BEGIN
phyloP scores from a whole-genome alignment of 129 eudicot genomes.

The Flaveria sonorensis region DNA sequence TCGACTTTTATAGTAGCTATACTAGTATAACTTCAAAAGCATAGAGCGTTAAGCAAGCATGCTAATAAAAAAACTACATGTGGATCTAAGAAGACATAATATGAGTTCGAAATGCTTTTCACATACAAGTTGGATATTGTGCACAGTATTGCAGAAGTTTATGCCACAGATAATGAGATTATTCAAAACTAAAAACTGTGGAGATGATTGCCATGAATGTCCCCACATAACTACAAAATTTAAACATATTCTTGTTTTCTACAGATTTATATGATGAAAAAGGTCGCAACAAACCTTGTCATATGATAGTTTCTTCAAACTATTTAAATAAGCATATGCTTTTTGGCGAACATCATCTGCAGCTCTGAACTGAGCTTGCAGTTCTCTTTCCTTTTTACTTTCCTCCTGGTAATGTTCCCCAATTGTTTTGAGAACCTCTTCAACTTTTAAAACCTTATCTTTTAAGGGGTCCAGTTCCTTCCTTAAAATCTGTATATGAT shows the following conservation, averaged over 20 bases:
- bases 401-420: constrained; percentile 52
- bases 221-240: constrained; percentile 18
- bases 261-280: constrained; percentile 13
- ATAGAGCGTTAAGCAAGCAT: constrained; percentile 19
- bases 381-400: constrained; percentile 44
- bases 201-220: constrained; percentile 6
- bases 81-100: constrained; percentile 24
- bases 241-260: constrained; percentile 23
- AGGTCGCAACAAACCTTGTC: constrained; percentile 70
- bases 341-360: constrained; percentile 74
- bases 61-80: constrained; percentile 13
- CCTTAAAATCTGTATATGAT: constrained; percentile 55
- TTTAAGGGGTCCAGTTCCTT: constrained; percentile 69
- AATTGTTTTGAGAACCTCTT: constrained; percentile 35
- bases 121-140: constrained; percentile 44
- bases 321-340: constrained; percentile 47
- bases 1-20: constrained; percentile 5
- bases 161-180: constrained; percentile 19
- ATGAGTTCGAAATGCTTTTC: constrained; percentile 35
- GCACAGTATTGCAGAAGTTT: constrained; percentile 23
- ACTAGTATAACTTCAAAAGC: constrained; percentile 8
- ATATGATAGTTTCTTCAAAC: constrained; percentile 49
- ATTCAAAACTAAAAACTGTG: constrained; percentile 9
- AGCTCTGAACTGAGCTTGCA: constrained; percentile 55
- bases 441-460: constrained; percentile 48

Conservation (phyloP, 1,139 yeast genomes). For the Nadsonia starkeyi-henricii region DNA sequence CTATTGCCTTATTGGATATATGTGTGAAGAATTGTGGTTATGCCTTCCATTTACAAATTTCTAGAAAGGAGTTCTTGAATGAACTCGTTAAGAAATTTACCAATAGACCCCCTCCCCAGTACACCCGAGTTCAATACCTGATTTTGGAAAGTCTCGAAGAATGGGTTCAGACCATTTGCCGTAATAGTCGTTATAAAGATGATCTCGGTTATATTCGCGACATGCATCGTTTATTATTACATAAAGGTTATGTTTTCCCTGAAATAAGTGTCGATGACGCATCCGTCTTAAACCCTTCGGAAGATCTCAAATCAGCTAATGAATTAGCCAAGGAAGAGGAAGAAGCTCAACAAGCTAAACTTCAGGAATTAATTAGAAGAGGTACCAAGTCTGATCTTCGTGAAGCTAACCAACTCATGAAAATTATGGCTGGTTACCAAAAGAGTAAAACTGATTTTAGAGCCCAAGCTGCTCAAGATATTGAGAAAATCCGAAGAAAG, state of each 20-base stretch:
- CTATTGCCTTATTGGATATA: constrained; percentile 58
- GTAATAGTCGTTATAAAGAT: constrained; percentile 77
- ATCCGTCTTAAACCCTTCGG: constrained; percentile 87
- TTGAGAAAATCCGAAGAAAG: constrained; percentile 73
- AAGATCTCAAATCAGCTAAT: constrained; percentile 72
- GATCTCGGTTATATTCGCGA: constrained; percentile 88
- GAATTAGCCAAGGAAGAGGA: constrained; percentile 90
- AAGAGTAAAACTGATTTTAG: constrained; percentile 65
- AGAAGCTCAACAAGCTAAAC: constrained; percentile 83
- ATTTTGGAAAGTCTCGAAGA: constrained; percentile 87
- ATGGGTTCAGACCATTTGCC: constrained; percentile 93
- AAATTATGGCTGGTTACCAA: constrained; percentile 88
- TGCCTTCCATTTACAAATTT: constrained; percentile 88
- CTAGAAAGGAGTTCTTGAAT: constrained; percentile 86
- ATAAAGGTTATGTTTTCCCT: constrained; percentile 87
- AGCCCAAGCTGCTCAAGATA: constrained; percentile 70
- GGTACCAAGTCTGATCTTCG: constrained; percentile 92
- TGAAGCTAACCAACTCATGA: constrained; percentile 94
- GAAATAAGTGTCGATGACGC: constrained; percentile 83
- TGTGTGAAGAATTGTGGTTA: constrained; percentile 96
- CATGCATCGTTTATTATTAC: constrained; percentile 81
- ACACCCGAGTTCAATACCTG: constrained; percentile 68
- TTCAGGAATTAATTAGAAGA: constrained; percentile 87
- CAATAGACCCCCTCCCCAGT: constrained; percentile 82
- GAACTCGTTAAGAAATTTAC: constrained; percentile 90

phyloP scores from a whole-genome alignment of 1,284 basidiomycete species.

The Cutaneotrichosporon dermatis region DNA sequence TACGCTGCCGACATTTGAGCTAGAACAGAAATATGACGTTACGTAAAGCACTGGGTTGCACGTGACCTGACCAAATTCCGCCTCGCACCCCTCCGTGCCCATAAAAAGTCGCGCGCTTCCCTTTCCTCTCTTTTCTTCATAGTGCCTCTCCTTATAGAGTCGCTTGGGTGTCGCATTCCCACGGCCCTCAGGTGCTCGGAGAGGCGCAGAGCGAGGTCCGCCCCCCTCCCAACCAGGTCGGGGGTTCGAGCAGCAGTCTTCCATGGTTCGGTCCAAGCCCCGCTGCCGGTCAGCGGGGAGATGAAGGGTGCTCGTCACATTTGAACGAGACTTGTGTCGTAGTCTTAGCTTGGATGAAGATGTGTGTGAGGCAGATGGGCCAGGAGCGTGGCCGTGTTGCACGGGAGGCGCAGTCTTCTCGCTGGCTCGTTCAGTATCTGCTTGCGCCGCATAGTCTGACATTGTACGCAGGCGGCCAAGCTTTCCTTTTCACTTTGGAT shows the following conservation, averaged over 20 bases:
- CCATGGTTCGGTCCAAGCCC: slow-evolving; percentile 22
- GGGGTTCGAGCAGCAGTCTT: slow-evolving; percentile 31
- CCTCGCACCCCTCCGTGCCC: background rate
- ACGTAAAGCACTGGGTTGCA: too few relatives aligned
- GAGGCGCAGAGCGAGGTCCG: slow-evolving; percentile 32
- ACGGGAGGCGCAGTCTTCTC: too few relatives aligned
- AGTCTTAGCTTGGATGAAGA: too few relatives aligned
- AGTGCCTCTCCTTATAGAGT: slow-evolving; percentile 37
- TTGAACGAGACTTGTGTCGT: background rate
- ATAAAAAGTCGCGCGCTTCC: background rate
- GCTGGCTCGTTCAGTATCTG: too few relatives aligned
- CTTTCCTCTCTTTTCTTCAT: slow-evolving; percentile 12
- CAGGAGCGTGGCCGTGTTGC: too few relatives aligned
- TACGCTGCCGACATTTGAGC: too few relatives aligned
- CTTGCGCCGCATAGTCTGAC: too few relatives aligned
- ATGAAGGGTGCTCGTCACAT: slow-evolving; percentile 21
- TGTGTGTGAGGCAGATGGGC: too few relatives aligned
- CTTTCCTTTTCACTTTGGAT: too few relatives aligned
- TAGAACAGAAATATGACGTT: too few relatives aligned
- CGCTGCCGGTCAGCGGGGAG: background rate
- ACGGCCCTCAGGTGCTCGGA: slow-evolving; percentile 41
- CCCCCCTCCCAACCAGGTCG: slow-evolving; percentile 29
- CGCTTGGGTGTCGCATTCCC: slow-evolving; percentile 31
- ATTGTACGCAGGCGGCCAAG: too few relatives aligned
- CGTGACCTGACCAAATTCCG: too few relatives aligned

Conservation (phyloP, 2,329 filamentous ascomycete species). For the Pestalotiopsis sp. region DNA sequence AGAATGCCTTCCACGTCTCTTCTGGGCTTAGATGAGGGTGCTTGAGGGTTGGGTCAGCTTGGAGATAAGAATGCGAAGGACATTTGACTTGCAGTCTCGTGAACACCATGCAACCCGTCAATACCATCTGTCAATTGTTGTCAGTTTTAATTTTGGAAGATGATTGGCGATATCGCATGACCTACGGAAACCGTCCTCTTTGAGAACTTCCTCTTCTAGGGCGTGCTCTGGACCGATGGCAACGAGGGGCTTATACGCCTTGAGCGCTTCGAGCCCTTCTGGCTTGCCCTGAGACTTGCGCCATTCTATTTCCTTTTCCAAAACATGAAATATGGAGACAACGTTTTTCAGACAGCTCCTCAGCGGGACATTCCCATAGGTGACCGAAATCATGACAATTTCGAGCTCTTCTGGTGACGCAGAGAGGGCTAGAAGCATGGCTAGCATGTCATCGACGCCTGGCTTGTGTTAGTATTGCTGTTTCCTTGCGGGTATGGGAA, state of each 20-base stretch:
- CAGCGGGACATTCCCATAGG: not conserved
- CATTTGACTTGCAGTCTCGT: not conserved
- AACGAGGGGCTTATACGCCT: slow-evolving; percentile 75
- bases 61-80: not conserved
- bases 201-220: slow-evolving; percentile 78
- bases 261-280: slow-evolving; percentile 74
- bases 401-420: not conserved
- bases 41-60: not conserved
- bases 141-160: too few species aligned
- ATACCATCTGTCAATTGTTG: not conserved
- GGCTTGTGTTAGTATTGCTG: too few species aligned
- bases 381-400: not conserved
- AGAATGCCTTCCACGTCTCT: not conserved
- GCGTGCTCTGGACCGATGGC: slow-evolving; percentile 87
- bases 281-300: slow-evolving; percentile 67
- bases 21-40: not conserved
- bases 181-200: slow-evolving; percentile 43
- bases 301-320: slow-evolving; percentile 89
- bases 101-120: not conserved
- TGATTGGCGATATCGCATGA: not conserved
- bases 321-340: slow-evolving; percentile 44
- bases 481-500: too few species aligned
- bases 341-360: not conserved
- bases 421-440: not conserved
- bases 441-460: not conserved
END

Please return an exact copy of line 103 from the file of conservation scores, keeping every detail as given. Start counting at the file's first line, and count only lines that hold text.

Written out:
- bases 481-500: too few species aligned